Gerrymandering starts with the drawing of political districts—designated areas of voters—across the United States. Each member of the House of Representatives represents a single congressional district.
The number of representatives elected per state is based on the Census count of the state’s population. The idea seems simple enough—until partisan politics become involved.
The next census is scheduled to take place in 2020 under President Donald Trump’s watch. The process has already been criticized as being political, as the budget for the U.S. Census was slashed by the current administration. Critics fear this will lead to undercounting of communities of color, skewing the numbers that will be used when it comes time to reexamine political districts across the country.
Trump’s pick to lead the 2020 Census, Thomas Brunell, has no government experience and wrote a book that argued that competitive elections were bad for the country. In the book, he argued that the United States should “pack” districts with as many like-minded partisan voters as possible.
Gerrymandering is essentially a particular political party drawing district lines in a way that benefits their own party. State legislatures are generally in charge of creating the boundaries, but that is not always the case. More on that later.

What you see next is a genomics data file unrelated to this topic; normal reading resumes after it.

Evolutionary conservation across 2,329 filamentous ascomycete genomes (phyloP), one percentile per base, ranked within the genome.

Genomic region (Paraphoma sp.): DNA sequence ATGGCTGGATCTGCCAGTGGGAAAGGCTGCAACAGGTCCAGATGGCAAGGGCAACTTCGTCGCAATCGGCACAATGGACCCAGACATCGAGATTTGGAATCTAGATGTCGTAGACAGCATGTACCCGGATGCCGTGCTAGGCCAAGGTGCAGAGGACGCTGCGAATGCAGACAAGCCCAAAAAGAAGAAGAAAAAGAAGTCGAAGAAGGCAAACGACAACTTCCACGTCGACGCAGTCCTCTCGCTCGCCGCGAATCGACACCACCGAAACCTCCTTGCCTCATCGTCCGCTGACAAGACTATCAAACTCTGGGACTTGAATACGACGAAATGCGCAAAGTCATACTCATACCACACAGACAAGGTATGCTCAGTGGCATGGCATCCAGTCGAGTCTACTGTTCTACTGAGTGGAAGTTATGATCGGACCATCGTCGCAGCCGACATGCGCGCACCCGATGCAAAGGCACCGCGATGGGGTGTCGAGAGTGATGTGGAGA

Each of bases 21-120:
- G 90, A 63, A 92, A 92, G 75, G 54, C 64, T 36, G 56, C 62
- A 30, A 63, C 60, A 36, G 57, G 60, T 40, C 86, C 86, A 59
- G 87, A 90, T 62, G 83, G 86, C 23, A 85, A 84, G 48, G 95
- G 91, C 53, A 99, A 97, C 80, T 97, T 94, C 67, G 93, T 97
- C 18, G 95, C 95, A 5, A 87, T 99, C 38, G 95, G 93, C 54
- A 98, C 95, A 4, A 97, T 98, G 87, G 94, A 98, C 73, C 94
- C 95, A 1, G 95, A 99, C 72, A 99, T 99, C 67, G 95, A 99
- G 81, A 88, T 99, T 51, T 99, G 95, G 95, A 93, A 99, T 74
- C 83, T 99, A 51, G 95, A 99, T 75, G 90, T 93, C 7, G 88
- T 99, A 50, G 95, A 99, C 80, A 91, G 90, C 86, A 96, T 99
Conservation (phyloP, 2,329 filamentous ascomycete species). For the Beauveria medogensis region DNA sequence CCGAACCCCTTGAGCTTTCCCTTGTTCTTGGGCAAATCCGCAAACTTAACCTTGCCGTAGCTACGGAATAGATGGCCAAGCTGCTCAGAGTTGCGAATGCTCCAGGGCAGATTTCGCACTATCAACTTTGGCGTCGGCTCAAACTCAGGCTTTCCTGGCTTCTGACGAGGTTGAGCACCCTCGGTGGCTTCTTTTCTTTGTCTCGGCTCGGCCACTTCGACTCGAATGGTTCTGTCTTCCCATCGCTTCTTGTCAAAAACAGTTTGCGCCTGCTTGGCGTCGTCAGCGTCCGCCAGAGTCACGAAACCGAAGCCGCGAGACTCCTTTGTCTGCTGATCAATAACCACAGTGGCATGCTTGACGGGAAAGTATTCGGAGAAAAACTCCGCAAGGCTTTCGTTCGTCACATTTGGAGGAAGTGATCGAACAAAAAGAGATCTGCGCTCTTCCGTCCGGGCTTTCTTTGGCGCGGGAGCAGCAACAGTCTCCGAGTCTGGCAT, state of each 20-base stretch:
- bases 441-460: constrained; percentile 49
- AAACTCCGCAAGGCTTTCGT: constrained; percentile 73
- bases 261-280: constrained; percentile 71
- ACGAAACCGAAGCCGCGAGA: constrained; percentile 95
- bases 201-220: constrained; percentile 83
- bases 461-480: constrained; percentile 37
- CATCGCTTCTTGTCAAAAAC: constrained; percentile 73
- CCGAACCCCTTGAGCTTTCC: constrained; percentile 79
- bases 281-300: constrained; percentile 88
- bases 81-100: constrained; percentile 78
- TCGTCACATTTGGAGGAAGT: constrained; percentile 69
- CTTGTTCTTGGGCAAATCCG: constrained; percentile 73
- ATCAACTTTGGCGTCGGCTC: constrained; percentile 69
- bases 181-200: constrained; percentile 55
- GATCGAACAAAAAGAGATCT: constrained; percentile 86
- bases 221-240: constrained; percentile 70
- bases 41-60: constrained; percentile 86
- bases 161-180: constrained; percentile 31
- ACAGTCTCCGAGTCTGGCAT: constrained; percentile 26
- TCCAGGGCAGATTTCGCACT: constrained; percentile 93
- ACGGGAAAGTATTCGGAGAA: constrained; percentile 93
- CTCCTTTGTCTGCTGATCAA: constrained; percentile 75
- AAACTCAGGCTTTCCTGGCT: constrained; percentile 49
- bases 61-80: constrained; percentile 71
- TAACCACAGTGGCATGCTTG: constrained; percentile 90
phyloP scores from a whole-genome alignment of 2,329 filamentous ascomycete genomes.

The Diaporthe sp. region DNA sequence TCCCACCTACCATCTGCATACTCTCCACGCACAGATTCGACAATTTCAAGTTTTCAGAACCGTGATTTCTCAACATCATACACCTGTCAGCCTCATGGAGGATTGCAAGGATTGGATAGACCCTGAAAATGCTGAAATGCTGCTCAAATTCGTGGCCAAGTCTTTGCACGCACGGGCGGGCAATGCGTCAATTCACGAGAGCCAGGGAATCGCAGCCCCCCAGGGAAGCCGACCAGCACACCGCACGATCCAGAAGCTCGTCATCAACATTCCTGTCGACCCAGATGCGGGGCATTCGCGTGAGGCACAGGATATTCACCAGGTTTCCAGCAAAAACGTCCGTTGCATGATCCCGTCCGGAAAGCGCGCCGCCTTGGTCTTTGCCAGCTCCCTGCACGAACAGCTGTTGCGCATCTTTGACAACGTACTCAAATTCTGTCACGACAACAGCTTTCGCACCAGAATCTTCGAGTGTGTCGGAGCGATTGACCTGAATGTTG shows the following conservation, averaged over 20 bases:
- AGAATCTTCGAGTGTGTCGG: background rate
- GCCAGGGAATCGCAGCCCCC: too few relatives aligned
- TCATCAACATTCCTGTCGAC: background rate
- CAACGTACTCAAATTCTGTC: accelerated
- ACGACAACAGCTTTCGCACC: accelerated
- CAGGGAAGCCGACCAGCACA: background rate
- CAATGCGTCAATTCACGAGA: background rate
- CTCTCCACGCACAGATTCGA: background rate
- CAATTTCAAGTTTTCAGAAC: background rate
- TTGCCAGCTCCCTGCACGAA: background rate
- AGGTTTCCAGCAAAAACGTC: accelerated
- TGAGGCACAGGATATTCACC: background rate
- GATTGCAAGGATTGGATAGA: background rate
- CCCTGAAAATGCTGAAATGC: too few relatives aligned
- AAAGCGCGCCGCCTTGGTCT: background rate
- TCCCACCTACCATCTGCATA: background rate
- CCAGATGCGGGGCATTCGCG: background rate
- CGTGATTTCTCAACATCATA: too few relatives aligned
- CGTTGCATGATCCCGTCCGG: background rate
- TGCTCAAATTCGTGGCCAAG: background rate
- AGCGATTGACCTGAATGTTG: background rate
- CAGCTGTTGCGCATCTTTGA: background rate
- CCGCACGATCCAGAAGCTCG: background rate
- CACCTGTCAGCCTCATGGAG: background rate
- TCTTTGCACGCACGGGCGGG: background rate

How long has this been going on?
The term “gerrymandering” is nothing new. It’s named after Gov. Elbridge Gerry, who in 1810 redrew districts in Massachusetts to favor his own party. The term was added to Webster’s Dictionary in 1864, according to Smithsonian.com.
Why does gerrymandering matter?
Gerrymandering has very real political consequences. For instance, take the upcoming 2018 midterm elections.
Decision Desk HQ released a forecast for how the 2018 midterm elections might shape out for the House of Representatives, where all 435 congressional districts are up for grabs.
Trend lines are currently projecting Democrats to get more votes in the midterms than Republicans due to plummeting poll numbers for both President Donald Trump and Congress as a whole, which is currently controlled by Republicans.
One estimate by the Brennan Center for Justice found that 16 or 17 current Republican seats in the House of Representatives are believed to be the result of gerrymandering. However, both major political parties have used the practice to their advantage in the past.
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As Decision Desk HQ points out, however, the gerrymandered districts across the United States would result in Democrats receiving 54 percent of the total vote, but only 206 seats in the House, compared to Republicans, who would gain 229 seats with less than half of the overall vote.
While it’s difficult to blame all of this on gerrymandering—Democrats tend to live in clusters, or large urban centers, which leaves other districts open to Republican lawmakers—it certainly has a hand in creating a situation where the majority of the nation votes one way, but a different result ends up in Congress.
What are some of the more brazen examples of gerrymandering?
There are quite a few districts in the United States that you’d be hard-pressed to figure out how they came to be.